Conditions deteriorate for Egypt’s journalists

Aaron T. Rose
4 Min Read
A supporter of the Egyptian government flashes the sign for victory during clashes with Muslim Brotherhood supporters (background) in Cairo on January 25, 2014. Deadly clashes erupted in Egypt Saturday as rival demonstrations were held on the anniversary of the 2011 revolt that toppled Hosni Mubarak, underscoring the country's violent polarisation three years after the Arab Spring.  (AFP PHOTO/AHMED TARANH)
A supporter of the Egyptian government flashes the sign for victory during clashes  in Cairo on January 25, 2014.

A series of attacks, arrests, and assaults targeting journalists have highlighted the hostile conditions for journalists working in Egypt from both the authorities and from a public increasingly distrustful of the media.

Two journalists and a driver working for German public television station ARD were injured by a mob in Cairo on Friday afternoon while covering the aftermath of the bomb blast that tore the façade off the Cairo Security Directorate in Downtown.

The trio — which included a cameraman and a producer — was assaulted by a crowd who accused them of supporting the Muslim Brotherhood.  They were beaten by the mob and attacked with razor blades and clubs, but were rescued when a plainclothes police officer fired his gun in the air.

“The atmosphere was very heated, and hostility was directed against anyone who did not come from the neighbourhood,” wrote cameraman Martin Krüger on the ARD website.  “After about 50 metres, we were stopped by a dozen local residents.  Someone, not an official, asked us what media we are with, and if we had permission to shoot.”

“We were accused of being ‘traitors, supporters of terrorism.’”

On Saturday journalists covering the third anniversary of the 25 January Revolution faced hostility in the streets.

The head of the Press Syndicate confirmed on social media that at least five photojournalists were arrested, and two more were in the hospital with injuries.  Those arrested include Colombian photojournalist Felipe Camacho, who was taken to the Dokki police station in Giza.

Freelance journalist Nadine Marroushi and Basil El-Dabh, who writes for this newspaper, were assaulted after a crowd outside Tahrir Square became aggressive and accused them of working for Qatari network Al Jazeera. Police intervened and evacuated Marroushi and El-Dabh to a nearby apartment building. Neither sustained injuries.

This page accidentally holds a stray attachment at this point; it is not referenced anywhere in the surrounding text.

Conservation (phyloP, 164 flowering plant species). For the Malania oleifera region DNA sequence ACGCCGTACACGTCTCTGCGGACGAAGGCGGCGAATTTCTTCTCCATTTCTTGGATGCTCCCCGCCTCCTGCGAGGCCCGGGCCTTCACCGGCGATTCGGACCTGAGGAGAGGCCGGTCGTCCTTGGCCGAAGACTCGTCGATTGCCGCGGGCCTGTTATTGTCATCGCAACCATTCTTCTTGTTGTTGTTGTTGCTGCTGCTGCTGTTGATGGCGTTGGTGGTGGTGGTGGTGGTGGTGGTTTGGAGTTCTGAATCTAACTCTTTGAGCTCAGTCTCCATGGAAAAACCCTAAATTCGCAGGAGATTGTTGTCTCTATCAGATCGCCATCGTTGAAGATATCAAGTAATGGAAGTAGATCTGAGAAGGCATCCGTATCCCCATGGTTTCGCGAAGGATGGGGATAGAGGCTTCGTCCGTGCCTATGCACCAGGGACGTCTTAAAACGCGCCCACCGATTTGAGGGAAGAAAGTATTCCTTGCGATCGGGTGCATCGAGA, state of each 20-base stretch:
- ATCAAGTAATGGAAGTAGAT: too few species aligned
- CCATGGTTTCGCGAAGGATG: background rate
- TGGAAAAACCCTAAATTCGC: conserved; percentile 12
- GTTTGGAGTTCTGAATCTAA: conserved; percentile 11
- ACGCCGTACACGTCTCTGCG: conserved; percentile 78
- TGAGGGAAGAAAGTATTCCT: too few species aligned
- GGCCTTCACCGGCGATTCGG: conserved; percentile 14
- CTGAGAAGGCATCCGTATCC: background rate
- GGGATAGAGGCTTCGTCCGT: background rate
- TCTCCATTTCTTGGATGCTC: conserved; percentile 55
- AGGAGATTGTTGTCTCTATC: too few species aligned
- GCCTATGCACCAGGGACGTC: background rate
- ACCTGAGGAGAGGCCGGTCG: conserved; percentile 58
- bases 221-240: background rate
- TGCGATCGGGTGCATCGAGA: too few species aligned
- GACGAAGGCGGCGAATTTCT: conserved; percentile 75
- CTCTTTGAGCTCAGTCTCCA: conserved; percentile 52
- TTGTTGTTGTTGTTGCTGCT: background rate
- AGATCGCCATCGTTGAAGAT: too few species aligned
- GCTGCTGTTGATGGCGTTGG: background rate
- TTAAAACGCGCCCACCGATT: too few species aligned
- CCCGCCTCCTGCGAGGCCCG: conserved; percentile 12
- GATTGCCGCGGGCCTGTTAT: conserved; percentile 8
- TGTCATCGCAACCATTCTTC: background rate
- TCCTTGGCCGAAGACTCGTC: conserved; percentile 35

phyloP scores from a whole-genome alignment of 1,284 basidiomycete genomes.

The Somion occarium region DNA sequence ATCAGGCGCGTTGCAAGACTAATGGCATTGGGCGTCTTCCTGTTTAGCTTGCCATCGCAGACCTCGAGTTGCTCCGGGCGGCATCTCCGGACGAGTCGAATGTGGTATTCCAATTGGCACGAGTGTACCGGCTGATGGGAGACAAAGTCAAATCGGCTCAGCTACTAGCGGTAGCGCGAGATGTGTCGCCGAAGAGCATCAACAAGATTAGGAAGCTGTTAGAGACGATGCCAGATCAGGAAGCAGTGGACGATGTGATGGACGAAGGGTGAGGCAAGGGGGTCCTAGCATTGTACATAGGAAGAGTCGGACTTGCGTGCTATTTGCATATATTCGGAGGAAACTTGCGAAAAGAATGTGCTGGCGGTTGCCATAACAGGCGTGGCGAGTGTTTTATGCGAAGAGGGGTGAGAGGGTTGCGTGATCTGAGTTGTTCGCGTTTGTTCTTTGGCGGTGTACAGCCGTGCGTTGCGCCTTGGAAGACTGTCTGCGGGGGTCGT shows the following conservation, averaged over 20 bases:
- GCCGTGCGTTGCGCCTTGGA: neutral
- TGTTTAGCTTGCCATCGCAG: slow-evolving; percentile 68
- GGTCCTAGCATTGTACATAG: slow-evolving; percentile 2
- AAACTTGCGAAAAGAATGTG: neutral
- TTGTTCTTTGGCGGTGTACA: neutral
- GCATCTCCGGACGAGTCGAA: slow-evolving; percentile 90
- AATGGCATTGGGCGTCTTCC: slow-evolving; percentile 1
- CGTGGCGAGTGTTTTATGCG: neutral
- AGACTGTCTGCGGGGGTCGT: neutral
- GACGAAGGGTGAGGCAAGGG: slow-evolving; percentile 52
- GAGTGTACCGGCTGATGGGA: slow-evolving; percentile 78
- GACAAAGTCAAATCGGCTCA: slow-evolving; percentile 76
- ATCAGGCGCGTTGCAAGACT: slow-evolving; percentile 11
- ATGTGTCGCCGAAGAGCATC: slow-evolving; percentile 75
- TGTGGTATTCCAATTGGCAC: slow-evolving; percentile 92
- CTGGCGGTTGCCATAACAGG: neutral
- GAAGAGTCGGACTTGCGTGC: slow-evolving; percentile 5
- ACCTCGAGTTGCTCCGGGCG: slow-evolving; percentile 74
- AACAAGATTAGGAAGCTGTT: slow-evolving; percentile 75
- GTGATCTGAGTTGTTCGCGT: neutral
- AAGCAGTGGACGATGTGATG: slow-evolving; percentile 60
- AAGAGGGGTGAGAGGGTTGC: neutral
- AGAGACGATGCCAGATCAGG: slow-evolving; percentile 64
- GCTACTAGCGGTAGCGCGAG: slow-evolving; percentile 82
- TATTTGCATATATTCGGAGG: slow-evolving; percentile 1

Daily News Egypt journalist Fady Ashraf was hit with birdshot in the shoulder and leg by Central Security Forces while covering clashes near Talaat Harb Square in Downtown, Cairo.  Ashraf did not sustain any permanent injuries.

A third journalist from the Daily News Egypt, AbdelHalim AbdAllah, was briefly detained outside Amr Ibn Al-Aas mosque in Old Cairo when police officers mistook him for a Students Against the Coup protester.  He was searched and held by police until his press credentials were confirmed.

An American citizen working as an independent translator was arrested in Cairo on Wednesday and is being detained in an unknown location, indicative of the further crackdown against voices of dissent.

Jeremy Hodge, a 26 year-old Los Angeles native was taken from his home in Dokki by State Security forces late Wednesday night along with his roommate Hossam Al-Meneai, a 36 year-old  filmmaker from Sinai.

According to a press release published by English-language news site Egypt Independent, the pair was initially taken to the Dokki police station, but their whereabouts since then are unknown.

The latest arrests follow the high-profile arrests of three Al Jazeera English journalists last month.

AJE Cairo bureau chief Mohamed Fadel Fahmy, Australian correspondent Peter Greste, producer Baher Mohamed and cameraman Mohamed Fawzy were arrested on 29 December 2013 and have remained in detention since.

According to press freedoms watchdog Committee to Protect Journalists, 45 journalists have been assaulted and more than 44 journalists have been detained since the ouster of former president Mohamed Morsi on 3 July.

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Aaron T. Rose is an American journalist in Cairo. Follow him on Twitter: @Aaron_T_Rose